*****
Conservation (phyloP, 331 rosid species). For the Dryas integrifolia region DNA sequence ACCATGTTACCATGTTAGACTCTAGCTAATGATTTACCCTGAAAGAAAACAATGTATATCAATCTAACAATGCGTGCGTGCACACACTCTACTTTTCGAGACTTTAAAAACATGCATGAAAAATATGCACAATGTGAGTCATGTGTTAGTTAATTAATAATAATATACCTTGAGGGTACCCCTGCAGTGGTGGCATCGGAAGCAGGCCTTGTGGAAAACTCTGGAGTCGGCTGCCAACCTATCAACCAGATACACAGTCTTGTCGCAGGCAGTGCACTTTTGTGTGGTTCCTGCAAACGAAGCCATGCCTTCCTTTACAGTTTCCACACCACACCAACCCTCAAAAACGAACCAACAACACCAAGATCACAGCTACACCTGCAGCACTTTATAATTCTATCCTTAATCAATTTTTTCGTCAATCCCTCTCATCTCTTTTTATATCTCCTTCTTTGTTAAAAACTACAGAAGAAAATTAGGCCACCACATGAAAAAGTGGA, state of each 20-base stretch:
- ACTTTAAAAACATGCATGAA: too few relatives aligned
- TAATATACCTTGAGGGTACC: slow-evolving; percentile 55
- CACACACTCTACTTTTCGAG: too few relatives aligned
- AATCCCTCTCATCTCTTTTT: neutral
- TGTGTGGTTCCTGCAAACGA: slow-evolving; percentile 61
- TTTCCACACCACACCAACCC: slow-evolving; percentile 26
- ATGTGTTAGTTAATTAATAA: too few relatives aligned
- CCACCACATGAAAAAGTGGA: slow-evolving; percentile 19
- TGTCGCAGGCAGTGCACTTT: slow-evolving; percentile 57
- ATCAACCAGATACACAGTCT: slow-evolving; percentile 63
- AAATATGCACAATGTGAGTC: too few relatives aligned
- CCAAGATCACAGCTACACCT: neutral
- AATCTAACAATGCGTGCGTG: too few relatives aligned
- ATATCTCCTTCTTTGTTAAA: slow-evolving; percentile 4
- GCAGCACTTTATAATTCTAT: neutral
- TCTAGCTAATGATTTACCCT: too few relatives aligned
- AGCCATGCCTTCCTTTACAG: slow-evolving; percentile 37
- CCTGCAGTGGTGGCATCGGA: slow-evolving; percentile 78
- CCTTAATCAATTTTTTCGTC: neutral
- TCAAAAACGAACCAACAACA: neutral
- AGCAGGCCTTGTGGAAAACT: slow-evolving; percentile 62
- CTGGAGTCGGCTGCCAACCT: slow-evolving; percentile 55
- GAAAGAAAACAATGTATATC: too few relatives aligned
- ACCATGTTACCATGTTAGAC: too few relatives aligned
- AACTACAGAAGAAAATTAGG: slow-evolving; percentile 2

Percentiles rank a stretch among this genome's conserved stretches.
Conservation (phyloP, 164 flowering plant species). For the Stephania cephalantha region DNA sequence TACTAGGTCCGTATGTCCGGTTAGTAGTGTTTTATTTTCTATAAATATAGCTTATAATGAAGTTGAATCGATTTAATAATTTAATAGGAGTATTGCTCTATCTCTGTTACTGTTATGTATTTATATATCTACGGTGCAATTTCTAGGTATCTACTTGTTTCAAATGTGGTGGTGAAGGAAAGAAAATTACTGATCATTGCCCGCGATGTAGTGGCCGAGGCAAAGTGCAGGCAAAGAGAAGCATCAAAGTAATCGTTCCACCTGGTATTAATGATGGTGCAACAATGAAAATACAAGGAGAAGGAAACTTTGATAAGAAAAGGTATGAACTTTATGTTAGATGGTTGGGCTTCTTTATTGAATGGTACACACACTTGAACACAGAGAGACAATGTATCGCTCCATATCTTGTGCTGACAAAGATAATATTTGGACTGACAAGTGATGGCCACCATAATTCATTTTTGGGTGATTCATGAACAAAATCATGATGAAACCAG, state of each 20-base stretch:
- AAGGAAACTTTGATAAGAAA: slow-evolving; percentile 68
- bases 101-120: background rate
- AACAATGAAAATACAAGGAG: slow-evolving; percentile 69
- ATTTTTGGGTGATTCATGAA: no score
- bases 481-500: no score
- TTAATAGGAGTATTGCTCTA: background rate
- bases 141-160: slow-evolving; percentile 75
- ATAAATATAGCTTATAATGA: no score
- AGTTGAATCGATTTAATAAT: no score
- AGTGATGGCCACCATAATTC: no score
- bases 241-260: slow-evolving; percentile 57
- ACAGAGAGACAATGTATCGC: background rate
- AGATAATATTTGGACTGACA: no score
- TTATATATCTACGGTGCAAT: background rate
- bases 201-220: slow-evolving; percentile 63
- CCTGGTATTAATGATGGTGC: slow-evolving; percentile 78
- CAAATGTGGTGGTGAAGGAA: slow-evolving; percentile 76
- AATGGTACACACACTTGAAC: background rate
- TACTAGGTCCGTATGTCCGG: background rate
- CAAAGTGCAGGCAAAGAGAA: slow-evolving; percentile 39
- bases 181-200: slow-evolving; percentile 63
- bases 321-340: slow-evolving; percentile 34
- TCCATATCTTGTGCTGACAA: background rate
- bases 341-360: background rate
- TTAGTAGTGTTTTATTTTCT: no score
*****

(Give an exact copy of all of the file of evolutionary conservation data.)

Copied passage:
Conservation (phyloP, 331 rosid species). For the Dryas integrifolia region DNA sequence ACCATGTTACCATGTTAGACTCTAGCTAATGATTTACCCTGAAAGAAAACAATGTATATCAATCTAACAATGCGTGCGTGCACACACTCTACTTTTCGAGACTTTAAAAACATGCATGAAAAATATGCACAATGTGAGTCATGTGTTAGTTAATTAATAATAATATACCTTGAGGGTACCCCTGCAGTGGTGGCATCGGAAGCAGGCCTTGTGGAAAACTCTGGAGTCGGCTGCCAACCTATCAACCAGATACACAGTCTTGTCGCAGGCAGTGCACTTTTGTGTGGTTCCTGCAAACGAAGCCATGCCTTCCTTTACAGTTTCCACACCACACCAACCCTCAAAAACGAACCAACAACACCAAGATCACAGCTACACCTGCAGCACTTTATAATTCTATCCTTAATCAATTTTTTCGTCAATCCCTCTCATCTCTTTTTATATCTCCTTCTTTGTTAAAAACTACAGAAGAAAATTAGGCCACCACATGAAAAAGTGGA, state of each 20-base stretch:
- ACTTTAAAAACATGCATGAA: too few relatives aligned
- TAATATACCTTGAGGGTACC: slow-evolving; percentile 55
- CACACACTCTACTTTTCGAG: too few relatives aligned
- AATCCCTCTCATCTCTTTTT: neutral
- TGTGTGGTTCCTGCAAACGA: slow-evolving; percentile 61
- TTTCCACACCACACCAACCC: slow-evolving; percentile 26
- ATGTGTTAGTTAATTAATAA: too few relatives aligned
- CCACCACATGAAAAAGTGGA: slow-evolving; percentile 19
- TGTCGCAGGCAGTGCACTTT: slow-evolving; percentile 57
- ATCAACCAGATACACAGTCT: slow-evolving; percentile 63
- AAATATGCACAATGTGAGTC: too few relatives aligned
- CCAAGATCACAGCTACACCT: neutral
- AATCTAACAATGCGTGCGTG: too few relatives aligned
- ATATCTCCTTCTTTGTTAAA: slow-evolving; percentile 4
- GCAGCACTTTATAATTCTAT: neutral
- TCTAGCTAATGATTTACCCT: too few relatives aligned
- AGCCATGCCTTCCTTTACAG: slow-evolving; percentile 37
- CCTGCAGTGGTGGCATCGGA: slow-evolving; percentile 78
- CCTTAATCAATTTTTTCGTC: neutral
- TCAAAAACGAACCAACAACA: neutral
- AGCAGGCCTTGTGGAAAACT: slow-evolving; percentile 62
- CTGGAGTCGGCTGCCAACCT: slow-evolving; percentile 55
- GAAAGAAAACAATGTATATC: too few relatives aligned
- ACCATGTTACCATGTTAGAC: too few relatives aligned
- AACTACAGAAGAAAATTAGG: slow-evolving; percentile 2

Percentiles rank a stretch among this genome's conserved stretches.
Conservation (phyloP, 164 flowering plant species). For the Stephania cephalantha region DNA sequence TACTAGGTCCGTATGTCCGGTTAGTAGTGTTTTATTTTCTATAAATATAGCTTATAATGAAGTTGAATCGATTTAATAATTTAATAGGAGTATTGCTCTATCTCTGTTACTGTTATGTATTTATATATCTACGGTGCAATTTCTAGGTATCTACTTGTTTCAAATGTGGTGGTGAAGGAAAGAAAATTACTGATCATTGCCCGCGATGTAGTGGCCGAGGCAAAGTGCAGGCAAAGAGAAGCATCAAAGTAATCGTTCCACCTGGTATTAATGATGGTGCAACAATGAAAATACAAGGAGAAGGAAACTTTGATAAGAAAAGGTATGAACTTTATGTTAGATGGTTGGGCTTCTTTATTGAATGGTACACACACTTGAACACAGAGAGACAATGTATCGCTCCATATCTTGTGCTGACAAAGATAATATTTGGACTGACAAGTGATGGCCACCATAATTCATTTTTGGGTGATTCATGAACAAAATCATGATGAAACCAG, state of each 20-base stretch:
- AAGGAAACTTTGATAAGAAA: slow-evolving; percentile 68
- bases 101-120: background rate
- AACAATGAAAATACAAGGAG: slow-evolving; percentile 69
- ATTTTTGGGTGATTCATGAA: no score
- bases 481-500: no score
- TTAATAGGAGTATTGCTCTA: background rate
- bases 141-160: slow-evolving; percentile 75
- ATAAATATAGCTTATAATGA: no score
- AGTTGAATCGATTTAATAAT: no score
- AGTGATGGCCACCATAATTC: no score
- bases 241-260: slow-evolving; percentile 57
- ACAGAGAGACAATGTATCGC: background rate
- AGATAATATTTGGACTGACA: no score
- TTATATATCTACGGTGCAAT: background rate
- bases 201-220: slow-evolving; percentile 63
- CCTGGTATTAATGATGGTGC: slow-evolving; percentile 78
- CAAATGTGGTGGTGAAGGAA: slow-evolving; percentile 76
- AATGGTACACACACTTGAAC: background rate
- TACTAGGTCCGTATGTCCGG: background rate
- CAAAGTGCAGGCAAAGAGAA: slow-evolving; percentile 39
- bases 181-200: slow-evolving; percentile 63
- bases 321-340: slow-evolving; percentile 34
- TCCATATCTTGTGCTGACAA: background rate
- bases 341-360: background rate
- TTAGTAGTGTTTTATTTTCT: no score